Toyooka Willow Basketry

The craft can be traced back to the 1st century AD, and there is a willow basketwork box, the Tajima no Kunisan Yanagibako, among the treasures held at the Shoso-in Repository in Nara.
The craft began in earnest, however, when baskets were made from Salix koriyanagi, a willow which grows in an area washed by the waters of the Maruyama river, and when a castle was built in Toyooka, the craft developed into an industry. During the Edo period, the Kyogoku family led the local clan and protected and promoted the craft, establishing a monopoly, which resulted in this basketry being known throughout the country.

There are six different types of basic weaving, 33 types of in-fill weaving, and 18 different ways of finishing off the edges of these baskets. Each one makes the best use of the materials used, the choice of weave being that of the maker. The fact that the willow and cane become flexible when immersed in water and less prone to bend when dried is utilized to the full.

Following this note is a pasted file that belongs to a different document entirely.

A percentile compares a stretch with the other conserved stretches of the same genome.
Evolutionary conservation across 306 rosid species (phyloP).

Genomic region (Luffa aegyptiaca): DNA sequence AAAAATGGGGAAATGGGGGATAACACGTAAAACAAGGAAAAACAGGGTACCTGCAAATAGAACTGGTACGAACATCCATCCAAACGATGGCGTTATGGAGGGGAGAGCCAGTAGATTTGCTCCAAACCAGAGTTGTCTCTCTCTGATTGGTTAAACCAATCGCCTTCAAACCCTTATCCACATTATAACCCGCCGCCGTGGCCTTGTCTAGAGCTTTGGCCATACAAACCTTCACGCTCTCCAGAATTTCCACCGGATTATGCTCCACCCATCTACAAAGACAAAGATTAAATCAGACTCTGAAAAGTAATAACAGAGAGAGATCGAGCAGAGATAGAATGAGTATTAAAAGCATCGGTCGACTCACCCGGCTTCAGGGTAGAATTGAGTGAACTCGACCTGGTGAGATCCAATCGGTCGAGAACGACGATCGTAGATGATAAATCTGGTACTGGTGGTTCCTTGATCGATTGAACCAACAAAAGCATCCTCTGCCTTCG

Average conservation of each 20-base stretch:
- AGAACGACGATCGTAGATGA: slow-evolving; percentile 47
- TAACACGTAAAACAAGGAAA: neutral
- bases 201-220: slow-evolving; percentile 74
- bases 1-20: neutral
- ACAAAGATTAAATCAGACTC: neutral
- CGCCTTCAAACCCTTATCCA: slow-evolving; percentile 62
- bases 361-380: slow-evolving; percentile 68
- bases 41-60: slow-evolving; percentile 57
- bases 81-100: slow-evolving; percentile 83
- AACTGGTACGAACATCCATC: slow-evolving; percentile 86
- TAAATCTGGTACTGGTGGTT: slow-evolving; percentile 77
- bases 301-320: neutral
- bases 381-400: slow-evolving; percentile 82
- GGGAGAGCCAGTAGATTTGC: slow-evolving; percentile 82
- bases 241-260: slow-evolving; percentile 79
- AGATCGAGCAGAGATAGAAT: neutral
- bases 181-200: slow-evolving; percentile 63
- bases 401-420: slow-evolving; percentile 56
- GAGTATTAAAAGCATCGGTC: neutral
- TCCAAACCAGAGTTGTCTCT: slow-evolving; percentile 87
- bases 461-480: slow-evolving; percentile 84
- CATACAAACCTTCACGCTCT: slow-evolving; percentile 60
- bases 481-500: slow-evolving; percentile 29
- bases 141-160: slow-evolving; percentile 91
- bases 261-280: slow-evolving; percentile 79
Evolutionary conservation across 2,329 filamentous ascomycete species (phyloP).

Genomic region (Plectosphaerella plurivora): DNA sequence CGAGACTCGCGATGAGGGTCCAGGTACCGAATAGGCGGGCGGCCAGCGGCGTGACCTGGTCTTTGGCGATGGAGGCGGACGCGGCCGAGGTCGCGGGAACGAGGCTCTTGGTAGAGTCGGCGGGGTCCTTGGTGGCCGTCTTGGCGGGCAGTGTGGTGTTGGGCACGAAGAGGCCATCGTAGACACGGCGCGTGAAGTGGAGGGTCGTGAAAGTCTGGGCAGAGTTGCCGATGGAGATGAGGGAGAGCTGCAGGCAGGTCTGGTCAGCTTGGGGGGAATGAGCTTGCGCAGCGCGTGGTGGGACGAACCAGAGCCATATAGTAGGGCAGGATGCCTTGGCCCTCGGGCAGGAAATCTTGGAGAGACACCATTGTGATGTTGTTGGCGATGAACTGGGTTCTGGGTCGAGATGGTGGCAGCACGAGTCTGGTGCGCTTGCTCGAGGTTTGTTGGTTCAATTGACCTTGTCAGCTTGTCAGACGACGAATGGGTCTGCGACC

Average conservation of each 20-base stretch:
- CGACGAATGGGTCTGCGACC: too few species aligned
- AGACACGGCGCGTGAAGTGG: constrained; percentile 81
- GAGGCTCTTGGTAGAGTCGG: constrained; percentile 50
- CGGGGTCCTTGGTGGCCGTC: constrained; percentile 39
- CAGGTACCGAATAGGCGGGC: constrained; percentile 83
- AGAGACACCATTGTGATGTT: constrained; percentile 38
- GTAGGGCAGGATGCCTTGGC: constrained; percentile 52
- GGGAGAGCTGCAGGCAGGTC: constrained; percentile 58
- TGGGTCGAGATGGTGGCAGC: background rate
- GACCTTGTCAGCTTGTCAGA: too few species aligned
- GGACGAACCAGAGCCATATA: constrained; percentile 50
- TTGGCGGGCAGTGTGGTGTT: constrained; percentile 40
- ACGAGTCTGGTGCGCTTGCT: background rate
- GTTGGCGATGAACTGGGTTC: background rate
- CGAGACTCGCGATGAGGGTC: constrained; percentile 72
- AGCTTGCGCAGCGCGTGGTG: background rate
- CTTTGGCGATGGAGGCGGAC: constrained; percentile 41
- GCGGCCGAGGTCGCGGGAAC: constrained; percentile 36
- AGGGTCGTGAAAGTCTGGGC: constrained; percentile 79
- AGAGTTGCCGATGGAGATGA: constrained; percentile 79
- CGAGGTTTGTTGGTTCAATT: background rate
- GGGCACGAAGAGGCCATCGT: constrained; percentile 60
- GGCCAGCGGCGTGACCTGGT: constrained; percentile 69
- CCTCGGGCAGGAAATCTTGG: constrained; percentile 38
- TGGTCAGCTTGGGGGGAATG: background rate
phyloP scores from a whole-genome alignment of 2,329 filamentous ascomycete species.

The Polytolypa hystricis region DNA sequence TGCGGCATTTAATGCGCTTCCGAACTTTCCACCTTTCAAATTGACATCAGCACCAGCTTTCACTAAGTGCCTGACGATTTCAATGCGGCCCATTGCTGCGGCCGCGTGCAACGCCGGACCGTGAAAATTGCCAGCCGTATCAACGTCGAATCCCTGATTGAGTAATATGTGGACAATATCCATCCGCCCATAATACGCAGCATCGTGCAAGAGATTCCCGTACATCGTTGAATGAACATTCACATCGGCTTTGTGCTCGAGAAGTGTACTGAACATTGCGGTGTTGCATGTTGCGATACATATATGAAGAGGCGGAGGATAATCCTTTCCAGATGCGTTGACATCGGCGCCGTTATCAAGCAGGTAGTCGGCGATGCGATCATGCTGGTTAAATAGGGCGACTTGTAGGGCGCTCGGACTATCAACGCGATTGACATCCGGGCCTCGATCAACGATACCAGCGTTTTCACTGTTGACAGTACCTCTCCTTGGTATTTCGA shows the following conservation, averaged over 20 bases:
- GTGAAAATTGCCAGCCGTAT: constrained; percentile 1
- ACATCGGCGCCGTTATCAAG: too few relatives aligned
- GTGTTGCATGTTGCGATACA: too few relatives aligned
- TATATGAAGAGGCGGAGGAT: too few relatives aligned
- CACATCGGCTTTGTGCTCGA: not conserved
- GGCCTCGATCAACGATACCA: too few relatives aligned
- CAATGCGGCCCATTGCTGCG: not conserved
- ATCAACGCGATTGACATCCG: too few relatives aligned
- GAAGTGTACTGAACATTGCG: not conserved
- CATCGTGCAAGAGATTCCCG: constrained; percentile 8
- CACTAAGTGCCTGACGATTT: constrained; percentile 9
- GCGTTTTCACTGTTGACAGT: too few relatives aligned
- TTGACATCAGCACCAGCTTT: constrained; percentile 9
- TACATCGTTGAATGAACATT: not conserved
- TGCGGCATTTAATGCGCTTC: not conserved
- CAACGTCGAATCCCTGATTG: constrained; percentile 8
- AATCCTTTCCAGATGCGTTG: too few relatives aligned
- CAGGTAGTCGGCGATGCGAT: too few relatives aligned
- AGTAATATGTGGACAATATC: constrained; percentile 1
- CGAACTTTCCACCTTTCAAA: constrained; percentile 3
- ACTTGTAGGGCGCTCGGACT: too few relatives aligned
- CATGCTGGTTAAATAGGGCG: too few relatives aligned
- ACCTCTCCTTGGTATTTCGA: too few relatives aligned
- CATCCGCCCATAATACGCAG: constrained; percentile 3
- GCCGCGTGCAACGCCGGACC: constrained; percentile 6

Feature

The basket-making techniques employed by craftsmen hand-weaving individual pieces highlighting the flavor of the natural wood, its strong and supple texture as well as its softness and resilience, include six kinds of cable stitches, 33 kinds of platting stitches and 18 kinds of joints which make it possible to create a variety of different objects.

How to make

Kiryu zaiku is woven taking advantages of the properties of “kori-yanagi” willow and rattan woods, which soften when soaked in water and harden when dried. Wicker cases and bags are made by weaving willow pieces together with hemp yarn and finished by hooking the edges. As for baskets, after the bottom has been woven, they are attached to a wooden mold, fixed in place by tying them with rope and after the sides are woven the wooden mold is removed and joining is done; they are then completed with a variety of techniques being used at each stage.

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